Newspaper article The Christian Science Monitor

In Pakistan's Swat Valley, Boys - and Girls - Crack Open Schoolbooks Once Again

Newspaper article The Christian Science Monitor

In Pakistan's Swat Valley, Boys - and Girls - Crack Open Schoolbooks Once Again

Article excerpt

Hundreds of boys and girls returned to school in Pakistan's Swat Valley this month, returning to their lessons after being forced to flee fighting between the Army and Taliban. Even girls, who had been banned from school by the militants who dominated the area until April, showed up.

After nearly two years of Taliban rule and a destructive three- month military offensive, their attendance marks one of the first, tenuous signs of a return to normalcy in this northwestern area.

Many children don't have schools to return to. Instead they are studying in tents, under trees, or amid the rubble where their schools once stood. They have no desks, chairs, tables, or shade. At a middle school in Maniyar, just outside Mingora, girls used bricks from the demolished buildings as seats.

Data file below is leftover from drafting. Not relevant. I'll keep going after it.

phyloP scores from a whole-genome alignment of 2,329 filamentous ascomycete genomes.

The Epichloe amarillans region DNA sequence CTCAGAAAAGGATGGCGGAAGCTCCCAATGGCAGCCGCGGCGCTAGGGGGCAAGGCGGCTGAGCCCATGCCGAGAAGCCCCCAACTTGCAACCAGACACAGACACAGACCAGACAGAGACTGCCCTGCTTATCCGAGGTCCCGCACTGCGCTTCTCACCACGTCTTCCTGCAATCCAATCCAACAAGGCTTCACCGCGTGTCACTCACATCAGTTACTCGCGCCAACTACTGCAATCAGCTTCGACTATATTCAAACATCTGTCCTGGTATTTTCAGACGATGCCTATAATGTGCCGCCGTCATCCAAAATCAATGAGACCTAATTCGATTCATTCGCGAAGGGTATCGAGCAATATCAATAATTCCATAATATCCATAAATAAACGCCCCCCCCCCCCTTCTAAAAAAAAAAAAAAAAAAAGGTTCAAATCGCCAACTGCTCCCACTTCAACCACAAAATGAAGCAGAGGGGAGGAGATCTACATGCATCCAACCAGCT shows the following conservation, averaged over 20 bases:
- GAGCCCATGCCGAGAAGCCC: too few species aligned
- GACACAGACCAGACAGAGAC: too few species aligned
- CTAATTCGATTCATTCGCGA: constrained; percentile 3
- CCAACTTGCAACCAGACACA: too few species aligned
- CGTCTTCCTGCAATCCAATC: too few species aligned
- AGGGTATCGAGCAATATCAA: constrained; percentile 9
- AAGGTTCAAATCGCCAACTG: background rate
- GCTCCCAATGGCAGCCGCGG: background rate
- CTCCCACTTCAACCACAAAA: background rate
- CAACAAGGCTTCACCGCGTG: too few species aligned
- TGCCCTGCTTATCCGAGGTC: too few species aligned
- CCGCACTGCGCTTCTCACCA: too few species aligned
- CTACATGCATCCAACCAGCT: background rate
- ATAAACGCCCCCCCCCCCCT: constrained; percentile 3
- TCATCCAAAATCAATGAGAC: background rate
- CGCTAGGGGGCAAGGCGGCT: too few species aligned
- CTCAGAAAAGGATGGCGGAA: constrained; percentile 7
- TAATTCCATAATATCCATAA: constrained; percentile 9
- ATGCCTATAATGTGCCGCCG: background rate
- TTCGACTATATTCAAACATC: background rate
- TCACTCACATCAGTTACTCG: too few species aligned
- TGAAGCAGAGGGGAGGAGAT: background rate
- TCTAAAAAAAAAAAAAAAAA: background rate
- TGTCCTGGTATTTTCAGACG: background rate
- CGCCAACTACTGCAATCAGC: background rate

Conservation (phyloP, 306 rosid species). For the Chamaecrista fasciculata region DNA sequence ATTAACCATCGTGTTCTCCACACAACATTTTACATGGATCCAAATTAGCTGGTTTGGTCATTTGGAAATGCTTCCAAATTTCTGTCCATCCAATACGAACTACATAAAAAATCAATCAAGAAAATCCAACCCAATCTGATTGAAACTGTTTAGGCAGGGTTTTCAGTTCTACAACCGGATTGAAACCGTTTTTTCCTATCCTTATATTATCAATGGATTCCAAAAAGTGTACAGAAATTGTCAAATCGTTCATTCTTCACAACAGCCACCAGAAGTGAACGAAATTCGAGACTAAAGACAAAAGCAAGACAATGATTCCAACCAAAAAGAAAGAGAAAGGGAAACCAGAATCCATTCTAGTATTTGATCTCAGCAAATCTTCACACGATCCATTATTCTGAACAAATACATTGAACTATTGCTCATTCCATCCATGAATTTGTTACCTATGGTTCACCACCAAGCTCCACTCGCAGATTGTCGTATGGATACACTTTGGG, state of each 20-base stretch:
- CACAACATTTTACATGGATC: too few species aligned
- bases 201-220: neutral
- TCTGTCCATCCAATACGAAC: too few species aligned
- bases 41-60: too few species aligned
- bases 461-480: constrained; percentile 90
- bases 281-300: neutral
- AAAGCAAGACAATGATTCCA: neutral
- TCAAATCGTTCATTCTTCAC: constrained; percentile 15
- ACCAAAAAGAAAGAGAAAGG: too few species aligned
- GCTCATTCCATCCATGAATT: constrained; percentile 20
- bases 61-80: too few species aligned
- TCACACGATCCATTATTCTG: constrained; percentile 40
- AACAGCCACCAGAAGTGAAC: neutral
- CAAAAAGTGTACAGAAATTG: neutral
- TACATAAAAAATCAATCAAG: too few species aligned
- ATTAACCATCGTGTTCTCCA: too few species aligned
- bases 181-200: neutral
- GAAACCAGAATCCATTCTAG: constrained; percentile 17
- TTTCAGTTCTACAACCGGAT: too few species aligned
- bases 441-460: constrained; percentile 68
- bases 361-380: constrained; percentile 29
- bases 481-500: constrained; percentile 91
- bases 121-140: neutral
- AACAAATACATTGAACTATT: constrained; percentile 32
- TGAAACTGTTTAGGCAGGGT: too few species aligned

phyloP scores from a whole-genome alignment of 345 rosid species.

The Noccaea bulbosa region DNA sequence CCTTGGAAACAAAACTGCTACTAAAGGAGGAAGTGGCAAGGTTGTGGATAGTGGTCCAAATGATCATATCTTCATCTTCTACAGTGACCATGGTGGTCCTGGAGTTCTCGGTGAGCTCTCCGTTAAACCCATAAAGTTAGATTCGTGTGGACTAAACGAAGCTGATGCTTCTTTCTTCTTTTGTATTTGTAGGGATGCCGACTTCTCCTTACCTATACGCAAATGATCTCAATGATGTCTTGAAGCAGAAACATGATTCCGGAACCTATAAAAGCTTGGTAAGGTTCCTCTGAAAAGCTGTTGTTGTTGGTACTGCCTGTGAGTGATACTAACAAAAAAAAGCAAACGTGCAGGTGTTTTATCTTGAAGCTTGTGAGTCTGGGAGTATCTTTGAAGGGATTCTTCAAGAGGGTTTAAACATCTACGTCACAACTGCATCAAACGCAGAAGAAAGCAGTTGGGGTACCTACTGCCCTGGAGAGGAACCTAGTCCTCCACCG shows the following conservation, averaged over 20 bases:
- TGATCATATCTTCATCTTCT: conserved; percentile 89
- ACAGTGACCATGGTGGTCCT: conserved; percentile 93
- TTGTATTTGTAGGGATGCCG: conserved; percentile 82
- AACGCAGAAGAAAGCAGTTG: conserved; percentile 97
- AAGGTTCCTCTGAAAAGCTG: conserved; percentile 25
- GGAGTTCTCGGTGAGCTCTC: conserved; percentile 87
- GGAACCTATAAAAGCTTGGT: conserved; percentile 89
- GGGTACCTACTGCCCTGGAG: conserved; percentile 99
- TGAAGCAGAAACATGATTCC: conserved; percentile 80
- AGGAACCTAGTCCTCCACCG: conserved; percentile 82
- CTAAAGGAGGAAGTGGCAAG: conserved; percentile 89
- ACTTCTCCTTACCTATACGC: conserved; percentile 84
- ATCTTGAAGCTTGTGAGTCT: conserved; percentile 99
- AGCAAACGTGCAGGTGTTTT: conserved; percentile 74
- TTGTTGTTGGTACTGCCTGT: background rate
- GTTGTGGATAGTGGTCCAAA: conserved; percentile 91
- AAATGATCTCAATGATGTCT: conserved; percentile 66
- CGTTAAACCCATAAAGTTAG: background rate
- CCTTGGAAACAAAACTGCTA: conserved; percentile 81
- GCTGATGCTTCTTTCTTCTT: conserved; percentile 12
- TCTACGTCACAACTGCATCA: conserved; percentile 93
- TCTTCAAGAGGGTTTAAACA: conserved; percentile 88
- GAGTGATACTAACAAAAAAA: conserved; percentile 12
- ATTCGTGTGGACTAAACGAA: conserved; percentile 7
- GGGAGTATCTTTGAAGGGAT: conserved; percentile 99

According to Fazal Ahad, an education official in Swat, 220 girls' and boys' schools were damaged or destroyed, along with 130 more in neighboring Buner and Dir districts, where fighting also took place. The total cost of damage in Swat - including of hospitals, roads, bridges, hotels, and private property - may total $2.5 billion, says Wajid Ali Khan, a provincial minister.

Refugees return - warily

Despite the damage, Swat residents are steadily returning from refugee camps and neighboring towns.

Ali, a resident of Swat whose brother was shot dead by Taliban in Mingora a few months ago, says the militants have been dealt a serious blow and will not be able to return and challenge the writ of the government.

Many are more skeptical, though, as reports swirl of Taliban sightings in Swat tehsils (subdistricts) such as Kabal, Charbagh, and Matta. The offensive killed some key Taliban leaders, such as Shahi Dauran, who had become a dreaded figure in Swat, and forced others to flee. But residents say they want to see top commanders, like Swat Taliban chief Maulana Fazlullah, arrested or killed. …

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